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Measles

General notice

Measles circulates around the world.

In Québec, several cases of measles have been reported since the beginning of 2024. Some cases were acquired during a trip to a country where measles is circulating. However, other cases were acquired in Québec.

The last measles outbreak in Québec was in 2019.

To find out where you may have been exposed to a case of measles, or if you think you may have been in contact with a case, visit the page Measles outbreak.

Description

Measles is a serious and highly contagious disease. Measles is an airborne disease which spreads when an infected person breathes, coughs, sneezes, or speaks.

Measles was widespread in North America. It has become rarer because of the effectiveness of immunisation campaigns. Even today, Québec sometimes experiences outbreaks of measles.

Measles remains one of the major causes of death among young children globally. Yet there is a safe and effective vaccine against this disease.

Symptoms

The first symptoms of measles are the following:

  • Fever
  • Nasal congestion with runny nose
  • Cough
  • Conjunctivitis (red watery eyes)
  • Eyes sensitive to light
  • General discomfort

Subsequently, a rash develops on the face and then the body.

It may take 10 to 14 days (exceptionally up to 21 days) between exposure to the measles virus and onset of symptoms. This is called the incubation period. A person begins to be contagious 4 days before the rash appears and can remain contagious up to 4 days after onset of the disease. Measles last 1 to 2 weeks.

As it is highly contagious, if you have symptoms of measles, call Info-Santé 811 before going to a medical clinic or emergency room.

Info-Santé professionals will give you instructions on the precautions to take before you go (for example, wear a mask). This way, you can avoid transmitting the disease to your loved ones or others.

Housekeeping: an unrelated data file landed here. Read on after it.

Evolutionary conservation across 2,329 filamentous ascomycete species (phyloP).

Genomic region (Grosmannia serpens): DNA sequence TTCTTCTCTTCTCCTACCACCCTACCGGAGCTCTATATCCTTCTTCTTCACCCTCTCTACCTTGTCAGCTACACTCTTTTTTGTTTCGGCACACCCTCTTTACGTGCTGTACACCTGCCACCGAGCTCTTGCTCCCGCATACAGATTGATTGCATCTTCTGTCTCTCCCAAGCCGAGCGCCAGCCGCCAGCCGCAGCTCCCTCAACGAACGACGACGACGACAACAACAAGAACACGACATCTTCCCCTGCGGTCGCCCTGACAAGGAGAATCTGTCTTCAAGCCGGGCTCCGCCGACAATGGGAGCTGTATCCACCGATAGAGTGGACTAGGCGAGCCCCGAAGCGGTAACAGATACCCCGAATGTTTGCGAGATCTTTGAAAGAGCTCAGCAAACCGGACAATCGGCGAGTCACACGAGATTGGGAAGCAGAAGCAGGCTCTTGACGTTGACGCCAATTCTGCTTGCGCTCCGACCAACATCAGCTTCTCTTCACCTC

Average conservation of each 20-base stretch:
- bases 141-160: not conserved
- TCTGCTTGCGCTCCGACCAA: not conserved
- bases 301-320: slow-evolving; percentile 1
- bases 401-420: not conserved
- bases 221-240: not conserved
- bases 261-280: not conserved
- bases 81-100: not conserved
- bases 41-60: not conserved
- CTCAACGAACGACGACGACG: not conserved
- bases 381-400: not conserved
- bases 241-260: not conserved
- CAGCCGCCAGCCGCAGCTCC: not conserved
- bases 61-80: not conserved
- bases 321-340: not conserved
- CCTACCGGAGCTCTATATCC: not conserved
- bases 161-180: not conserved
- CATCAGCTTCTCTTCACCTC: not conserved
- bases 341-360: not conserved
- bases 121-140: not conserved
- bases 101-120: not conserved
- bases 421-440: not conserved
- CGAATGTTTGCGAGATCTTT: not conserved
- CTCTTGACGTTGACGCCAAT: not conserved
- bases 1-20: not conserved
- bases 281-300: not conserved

If your state of health requires an immediate consultation, inform the medical staff before you travel to let them know that you or your child may have measles.

Measles can lead to many complications.

Treatment

There is no specific treatment against measles. Vaccination remains the best way to protect yourself against this disease.

If you have measles, you must:

  • Stay home
  • Avoid contact with other people
  • Get plenty of rest
  • Drink plenty of fluids, like water
  • Take medication for fever or discomfort

Complications

Complications of measles may include:

  • Ear infection (5 to 9% of cases)
  • Persistent diarrhea, especially in newborns
  • Pneumonia (1 to 5% of cases)
  • Convulsions (the body stiffens and muscles contract in a jerky and involuntary manner)
  • Loss of sight or hearing
  • Permanent brain damage (1 in 1,000)
  • Death (1 in 3,000)

People most at risk of complications

Complications are most common in the following:

  • Babies under one year old
  • People with an immune system that is weakened by treatment against another disease or by a serious illness such as leukemia
  • Pregnant people who are not adequately vaccinated against measles

Pregnant people who have measles are more at risk of having a miscarriage or giving birth prematurely.